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Im trying to implement a simple BigNumber package in c, that can perform arithmetic operations. However, Im stuck. Im fairly new at c, so Im not sure if Im using pointers and references right.

Heres my code so far:

#define MAXPARTS 60

struct BigNumber
{
    int parts[MAXPARTS];
};

typedef struct BigNumber BigNumber;

BigNumber newBigNumber()
{
    BigNumber bi;
    int i;
    for(i = 0; i < MAXPARTS; i++)
    {
        bi.parts[i] = 0;
    }
    return bi;
}

void setPartTo(BigNumber *bigNumber, int i, int value)
{
    (*bigNumber).parts[i] = value;
}

int getPart(BigNumber bigNumber, int i, int value)
{
    return bigNumber.parts[i];
}

BigNumber add(BigNumber a, BigNumber b)
{
    int carrier = 0;
    BigNumber *result = &newBigNumber();
    int i;
    for(i = 0; i < MAXPARTS; i++)
    {
        setPartTo(result, i, getPart(a, i)+getPart(b, i)+carrier);
    }
    return result;
}

I get an error at the setPartTo line in the add function. It says it expected a struct BigNumber * but got a BigNumber. I have been trying to change the thing before result, adding & and removing * where it looked reasonable, but so far, I havent got the thing to work. Could anybody point out whats wrong with it? As far as I can see, I pass on a pointer to the function setPartTo(), but maybe I dont. I also think that it would make sense not to pass on a pointer to a struct BigNumber to the function getPart, because it doesnt change the object, but maybe this is wrong as well?

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I see now, that also the add function isnt mathematically correct, but I would rather fix the other error first. –  user1661303 Sep 20 '12 at 10:11
    
plus, newBigNumber() is returning a local structure that's out of scope by the time you use it. You should malloc() a BigNumber and return a pointer to it. –  deStrangis Sep 20 '12 at 10:17
    
To avoid confusion change typedef struct BigNumber BigNumber; to typedef struct BigNumber_s BigNumber;. Following this adjust name of this struct where it is defined. –  alk Sep 20 '12 at 10:19
1  
@deStrangis: This is not correct. The stack allocated data will be copied to the lvalue provided in the call to newBigNumber(). –  alk Sep 20 '12 at 10:24
    
Besides all the other mess I really wonder why the compiler seems to reject a BigNumber* passed in, where a BigNumber* is expected, namely as 1st parameter to setPartTo(), as described by the OP. –  alk Sep 20 '12 at 10:28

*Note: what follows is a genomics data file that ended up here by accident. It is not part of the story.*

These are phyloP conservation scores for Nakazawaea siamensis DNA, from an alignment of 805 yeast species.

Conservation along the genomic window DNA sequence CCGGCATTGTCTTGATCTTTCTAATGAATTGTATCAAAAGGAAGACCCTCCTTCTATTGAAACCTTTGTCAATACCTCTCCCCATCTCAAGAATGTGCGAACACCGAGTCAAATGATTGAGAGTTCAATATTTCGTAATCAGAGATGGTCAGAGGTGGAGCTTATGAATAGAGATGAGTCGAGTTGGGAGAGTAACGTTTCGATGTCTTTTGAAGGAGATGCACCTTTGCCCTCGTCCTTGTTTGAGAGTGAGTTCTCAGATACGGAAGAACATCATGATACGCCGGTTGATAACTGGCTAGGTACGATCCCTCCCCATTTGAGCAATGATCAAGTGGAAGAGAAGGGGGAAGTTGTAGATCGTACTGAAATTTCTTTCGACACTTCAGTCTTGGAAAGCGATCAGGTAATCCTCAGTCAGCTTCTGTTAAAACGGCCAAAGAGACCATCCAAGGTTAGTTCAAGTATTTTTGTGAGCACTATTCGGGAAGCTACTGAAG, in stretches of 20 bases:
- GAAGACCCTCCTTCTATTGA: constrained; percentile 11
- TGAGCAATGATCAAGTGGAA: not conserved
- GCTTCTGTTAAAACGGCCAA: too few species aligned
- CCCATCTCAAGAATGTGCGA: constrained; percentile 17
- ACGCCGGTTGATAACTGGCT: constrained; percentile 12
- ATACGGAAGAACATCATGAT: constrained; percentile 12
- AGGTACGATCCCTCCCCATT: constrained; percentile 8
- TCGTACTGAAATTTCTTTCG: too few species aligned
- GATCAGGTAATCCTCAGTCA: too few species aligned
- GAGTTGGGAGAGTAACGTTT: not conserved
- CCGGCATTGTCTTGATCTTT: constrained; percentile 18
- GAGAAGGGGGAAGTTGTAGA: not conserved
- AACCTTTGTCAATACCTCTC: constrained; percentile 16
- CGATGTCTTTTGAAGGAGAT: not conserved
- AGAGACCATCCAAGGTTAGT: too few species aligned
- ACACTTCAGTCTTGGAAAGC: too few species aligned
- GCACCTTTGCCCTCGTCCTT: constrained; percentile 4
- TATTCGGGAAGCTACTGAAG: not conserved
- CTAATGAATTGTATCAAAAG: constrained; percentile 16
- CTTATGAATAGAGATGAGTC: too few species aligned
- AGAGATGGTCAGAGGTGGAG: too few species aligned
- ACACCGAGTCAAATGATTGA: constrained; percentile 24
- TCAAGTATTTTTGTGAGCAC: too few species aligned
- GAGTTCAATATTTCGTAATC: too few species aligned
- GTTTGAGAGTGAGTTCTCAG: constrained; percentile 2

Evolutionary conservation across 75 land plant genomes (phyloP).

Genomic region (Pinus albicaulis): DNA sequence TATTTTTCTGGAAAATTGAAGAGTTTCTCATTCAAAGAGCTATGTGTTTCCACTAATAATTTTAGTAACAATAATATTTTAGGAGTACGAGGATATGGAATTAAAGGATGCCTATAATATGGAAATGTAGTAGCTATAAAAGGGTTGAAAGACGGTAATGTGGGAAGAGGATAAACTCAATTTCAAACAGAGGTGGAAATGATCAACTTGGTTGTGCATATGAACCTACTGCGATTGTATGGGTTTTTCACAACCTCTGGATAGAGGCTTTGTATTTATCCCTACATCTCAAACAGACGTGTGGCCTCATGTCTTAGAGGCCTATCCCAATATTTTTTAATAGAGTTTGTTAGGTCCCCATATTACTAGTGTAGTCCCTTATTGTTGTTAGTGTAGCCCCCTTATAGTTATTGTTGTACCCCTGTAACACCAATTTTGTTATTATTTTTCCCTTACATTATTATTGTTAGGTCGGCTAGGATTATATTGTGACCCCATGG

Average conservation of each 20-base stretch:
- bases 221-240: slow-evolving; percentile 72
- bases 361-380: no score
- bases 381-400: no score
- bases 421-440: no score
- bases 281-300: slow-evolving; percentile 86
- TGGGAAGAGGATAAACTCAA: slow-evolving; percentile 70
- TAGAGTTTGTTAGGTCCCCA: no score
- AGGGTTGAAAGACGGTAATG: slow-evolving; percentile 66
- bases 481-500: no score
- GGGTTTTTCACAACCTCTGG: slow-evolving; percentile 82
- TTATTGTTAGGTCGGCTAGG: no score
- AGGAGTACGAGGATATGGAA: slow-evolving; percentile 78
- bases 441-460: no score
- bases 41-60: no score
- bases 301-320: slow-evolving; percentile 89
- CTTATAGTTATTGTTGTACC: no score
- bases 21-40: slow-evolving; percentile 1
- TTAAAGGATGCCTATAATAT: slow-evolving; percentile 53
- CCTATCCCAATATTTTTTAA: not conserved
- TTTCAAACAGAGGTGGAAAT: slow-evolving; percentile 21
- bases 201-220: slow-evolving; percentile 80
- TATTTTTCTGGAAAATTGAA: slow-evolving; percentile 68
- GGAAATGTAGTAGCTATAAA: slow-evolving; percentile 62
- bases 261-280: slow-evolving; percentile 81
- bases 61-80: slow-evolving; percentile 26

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3 Answers

This:

setPartTo(result, i, getPart(a, i)+getPart(b, i)+carrier);

is incorrect as only two arguments are being passed to getPart(), which takes three arguments:

int getPart(BigNumber bigNumber, int i, int value)

the compiler will have emitted other errors in addition to the one posted in the question.

Additionally, as already mentioned by Graham Borland you need to store the return value of newBigNumber():

BigNumber result = newBigNumber();

and then pass the address of result, &result, into setPartTo().

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Your code:

void setPartTo(BigNumber *bigNumber, int i, int value)
{
   (*bigNumber).parts[i] = value;
}

This expects a pointer to a BigNumber, which might make it difficult to work with since you tend to use pass by value. You could write such a version of this, instead:

BigNumber setPartTo(BigNumber bigNumber, int i, int value)
{
  bigNumber.parts[i] = value;
  return bigNumber;
}

You might find that performance-wise, it's better to avoid passing big structs by value. On the other hand, your compiler might find that out too and optimize it for you. If you worry at all about this aspect, you should read the generated code, and profile/measure the performance, of course.

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The problem is here:

BigNumber *result = &newBigNumber();

newBigNumber() results the struct by value, and you can't take its address like this. You need to assign the struct to a variable, and then take its address later when needed.

BigNumber result = newBigNumber();

Then pass &result instead of result when you call setPartTo().

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